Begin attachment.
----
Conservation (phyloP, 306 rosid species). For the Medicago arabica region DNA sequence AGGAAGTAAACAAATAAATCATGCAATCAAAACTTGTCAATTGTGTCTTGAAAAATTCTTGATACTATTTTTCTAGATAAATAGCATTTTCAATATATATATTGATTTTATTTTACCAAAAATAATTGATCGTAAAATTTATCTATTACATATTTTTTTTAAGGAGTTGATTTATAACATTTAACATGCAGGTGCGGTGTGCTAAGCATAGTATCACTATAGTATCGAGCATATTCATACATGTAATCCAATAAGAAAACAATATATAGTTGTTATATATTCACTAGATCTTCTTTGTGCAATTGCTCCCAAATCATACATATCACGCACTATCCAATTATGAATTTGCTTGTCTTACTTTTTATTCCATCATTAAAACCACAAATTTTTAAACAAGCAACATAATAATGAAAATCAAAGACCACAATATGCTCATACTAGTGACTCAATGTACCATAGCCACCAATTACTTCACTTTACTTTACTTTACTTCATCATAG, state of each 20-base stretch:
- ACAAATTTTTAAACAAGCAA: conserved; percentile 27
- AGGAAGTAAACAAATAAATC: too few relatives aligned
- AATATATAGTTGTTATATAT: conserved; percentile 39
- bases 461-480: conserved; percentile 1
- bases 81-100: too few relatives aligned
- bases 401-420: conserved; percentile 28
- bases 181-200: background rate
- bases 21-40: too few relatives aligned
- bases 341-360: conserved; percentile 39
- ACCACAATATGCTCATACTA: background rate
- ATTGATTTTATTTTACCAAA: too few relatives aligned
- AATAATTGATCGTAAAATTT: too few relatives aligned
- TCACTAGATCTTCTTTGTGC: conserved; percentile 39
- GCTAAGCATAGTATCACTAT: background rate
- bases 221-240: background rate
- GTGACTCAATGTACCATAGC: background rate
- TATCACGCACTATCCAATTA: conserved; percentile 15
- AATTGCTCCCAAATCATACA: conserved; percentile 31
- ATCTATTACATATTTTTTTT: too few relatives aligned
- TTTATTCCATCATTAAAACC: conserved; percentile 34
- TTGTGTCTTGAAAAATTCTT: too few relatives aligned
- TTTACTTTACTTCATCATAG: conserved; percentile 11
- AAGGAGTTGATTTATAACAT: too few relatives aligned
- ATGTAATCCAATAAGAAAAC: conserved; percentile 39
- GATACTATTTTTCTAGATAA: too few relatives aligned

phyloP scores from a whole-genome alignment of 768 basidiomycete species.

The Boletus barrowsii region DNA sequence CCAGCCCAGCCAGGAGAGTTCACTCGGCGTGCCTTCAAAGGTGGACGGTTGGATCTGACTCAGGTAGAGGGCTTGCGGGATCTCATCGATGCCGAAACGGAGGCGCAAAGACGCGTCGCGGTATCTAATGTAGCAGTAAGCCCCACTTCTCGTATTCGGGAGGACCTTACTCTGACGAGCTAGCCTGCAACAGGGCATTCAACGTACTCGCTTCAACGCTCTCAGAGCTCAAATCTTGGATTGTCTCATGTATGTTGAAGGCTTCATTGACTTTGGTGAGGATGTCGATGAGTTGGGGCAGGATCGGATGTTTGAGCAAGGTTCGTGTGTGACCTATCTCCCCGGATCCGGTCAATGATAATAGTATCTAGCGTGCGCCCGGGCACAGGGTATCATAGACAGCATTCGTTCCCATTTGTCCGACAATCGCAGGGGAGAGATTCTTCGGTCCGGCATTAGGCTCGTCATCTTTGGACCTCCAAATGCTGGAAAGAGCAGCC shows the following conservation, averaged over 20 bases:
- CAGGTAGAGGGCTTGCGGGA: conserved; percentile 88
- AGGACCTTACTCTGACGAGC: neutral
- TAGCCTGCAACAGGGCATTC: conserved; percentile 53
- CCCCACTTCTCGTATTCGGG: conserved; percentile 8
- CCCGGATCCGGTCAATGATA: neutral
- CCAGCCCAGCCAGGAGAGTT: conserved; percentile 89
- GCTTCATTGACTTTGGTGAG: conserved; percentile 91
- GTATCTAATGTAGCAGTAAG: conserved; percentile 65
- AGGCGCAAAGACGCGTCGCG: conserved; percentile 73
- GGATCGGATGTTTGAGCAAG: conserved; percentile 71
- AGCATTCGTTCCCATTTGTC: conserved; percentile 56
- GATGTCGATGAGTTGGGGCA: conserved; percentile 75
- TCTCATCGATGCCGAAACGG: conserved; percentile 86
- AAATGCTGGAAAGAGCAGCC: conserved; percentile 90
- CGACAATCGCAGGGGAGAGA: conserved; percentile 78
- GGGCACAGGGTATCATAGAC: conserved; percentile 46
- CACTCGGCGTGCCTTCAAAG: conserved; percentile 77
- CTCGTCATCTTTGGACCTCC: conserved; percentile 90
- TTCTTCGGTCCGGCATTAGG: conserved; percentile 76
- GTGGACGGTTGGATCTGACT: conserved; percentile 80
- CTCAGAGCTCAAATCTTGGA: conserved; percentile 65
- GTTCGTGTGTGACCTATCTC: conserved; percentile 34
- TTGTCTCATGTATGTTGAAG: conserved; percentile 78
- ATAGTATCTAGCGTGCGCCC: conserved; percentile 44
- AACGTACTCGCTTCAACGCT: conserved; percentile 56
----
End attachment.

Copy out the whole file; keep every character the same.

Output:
Conservation (phyloP, 306 rosid species). For the Medicago arabica region DNA sequence AGGAAGTAAACAAATAAATCATGCAATCAAAACTTGTCAATTGTGTCTTGAAAAATTCTTGATACTATTTTTCTAGATAAATAGCATTTTCAATATATATATTGATTTTATTTTACCAAAAATAATTGATCGTAAAATTTATCTATTACATATTTTTTTTAAGGAGTTGATTTATAACATTTAACATGCAGGTGCGGTGTGCTAAGCATAGTATCACTATAGTATCGAGCATATTCATACATGTAATCCAATAAGAAAACAATATATAGTTGTTATATATTCACTAGATCTTCTTTGTGCAATTGCTCCCAAATCATACATATCACGCACTATCCAATTATGAATTTGCTTGTCTTACTTTTTATTCCATCATTAAAACCACAAATTTTTAAACAAGCAACATAATAATGAAAATCAAAGACCACAATATGCTCATACTAGTGACTCAATGTACCATAGCCACCAATTACTTCACTTTACTTTACTTTACTTCATCATAG, state of each 20-base stretch:
- ACAAATTTTTAAACAAGCAA: conserved; percentile 27
- AGGAAGTAAACAAATAAATC: too few relatives aligned
- AATATATAGTTGTTATATAT: conserved; percentile 39
- bases 461-480: conserved; percentile 1
- bases 81-100: too few relatives aligned
- bases 401-420: conserved; percentile 28
- bases 181-200: background rate
- bases 21-40: too few relatives aligned
- bases 341-360: conserved; percentile 39
- ACCACAATATGCTCATACTA: background rate
- ATTGATTTTATTTTACCAAA: too few relatives aligned
- AATAATTGATCGTAAAATTT: too few relatives aligned
- TCACTAGATCTTCTTTGTGC: conserved; percentile 39
- GCTAAGCATAGTATCACTAT: background rate
- bases 221-240: background rate
- GTGACTCAATGTACCATAGC: background rate
- TATCACGCACTATCCAATTA: conserved; percentile 15
- AATTGCTCCCAAATCATACA: conserved; percentile 31
- ATCTATTACATATTTTTTTT: too few relatives aligned
- TTTATTCCATCATTAAAACC: conserved; percentile 34
- TTGTGTCTTGAAAAATTCTT: too few relatives aligned
- TTTACTTTACTTCATCATAG: conserved; percentile 11
- AAGGAGTTGATTTATAACAT: too few relatives aligned
- ATGTAATCCAATAAGAAAAC: conserved; percentile 39
- GATACTATTTTTCTAGATAA: too few relatives aligned

phyloP scores from a whole-genome alignment of 768 basidiomycete species.

The Boletus barrowsii region DNA sequence CCAGCCCAGCCAGGAGAGTTCACTCGGCGTGCCTTCAAAGGTGGACGGTTGGATCTGACTCAGGTAGAGGGCTTGCGGGATCTCATCGATGCCGAAACGGAGGCGCAAAGACGCGTCGCGGTATCTAATGTAGCAGTAAGCCCCACTTCTCGTATTCGGGAGGACCTTACTCTGACGAGCTAGCCTGCAACAGGGCATTCAACGTACTCGCTTCAACGCTCTCAGAGCTCAAATCTTGGATTGTCTCATGTATGTTGAAGGCTTCATTGACTTTGGTGAGGATGTCGATGAGTTGGGGCAGGATCGGATGTTTGAGCAAGGTTCGTGTGTGACCTATCTCCCCGGATCCGGTCAATGATAATAGTATCTAGCGTGCGCCCGGGCACAGGGTATCATAGACAGCATTCGTTCCCATTTGTCCGACAATCGCAGGGGAGAGATTCTTCGGTCCGGCATTAGGCTCGTCATCTTTGGACCTCCAAATGCTGGAAAGAGCAGCC shows the following conservation, averaged over 20 bases:
- CAGGTAGAGGGCTTGCGGGA: conserved; percentile 88
- AGGACCTTACTCTGACGAGC: neutral
- TAGCCTGCAACAGGGCATTC: conserved; percentile 53
- CCCCACTTCTCGTATTCGGG: conserved; percentile 8
- CCCGGATCCGGTCAATGATA: neutral
- CCAGCCCAGCCAGGAGAGTT: conserved; percentile 89
- GCTTCATTGACTTTGGTGAG: conserved; percentile 91
- GTATCTAATGTAGCAGTAAG: conserved; percentile 65
- AGGCGCAAAGACGCGTCGCG: conserved; percentile 73
- GGATCGGATGTTTGAGCAAG: conserved; percentile 71
- AGCATTCGTTCCCATTTGTC: conserved; percentile 56
- GATGTCGATGAGTTGGGGCA: conserved; percentile 75
- TCTCATCGATGCCGAAACGG: conserved; percentile 86
- AAATGCTGGAAAGAGCAGCC: conserved; percentile 90
- CGACAATCGCAGGGGAGAGA: conserved; percentile 78
- GGGCACAGGGTATCATAGAC: conserved; percentile 46
- CACTCGGCGTGCCTTCAAAG: conserved; percentile 77
- CTCGTCATCTTTGGACCTCC: conserved; percentile 90
- TTCTTCGGTCCGGCATTAGG: conserved; percentile 76
- GTGGACGGTTGGATCTGACT: conserved; percentile 80
- CTCAGAGCTCAAATCTTGGA: conserved; percentile 65
- GTTCGTGTGTGACCTATCTC: conserved; percentile 34
- TTGTCTCATGTATGTTGAAG: conserved; percentile 78
- ATAGTATCTAGCGTGCGCCC: conserved; percentile 44
- AACGTACTCGCTTCAACGCT: conserved; percentile 56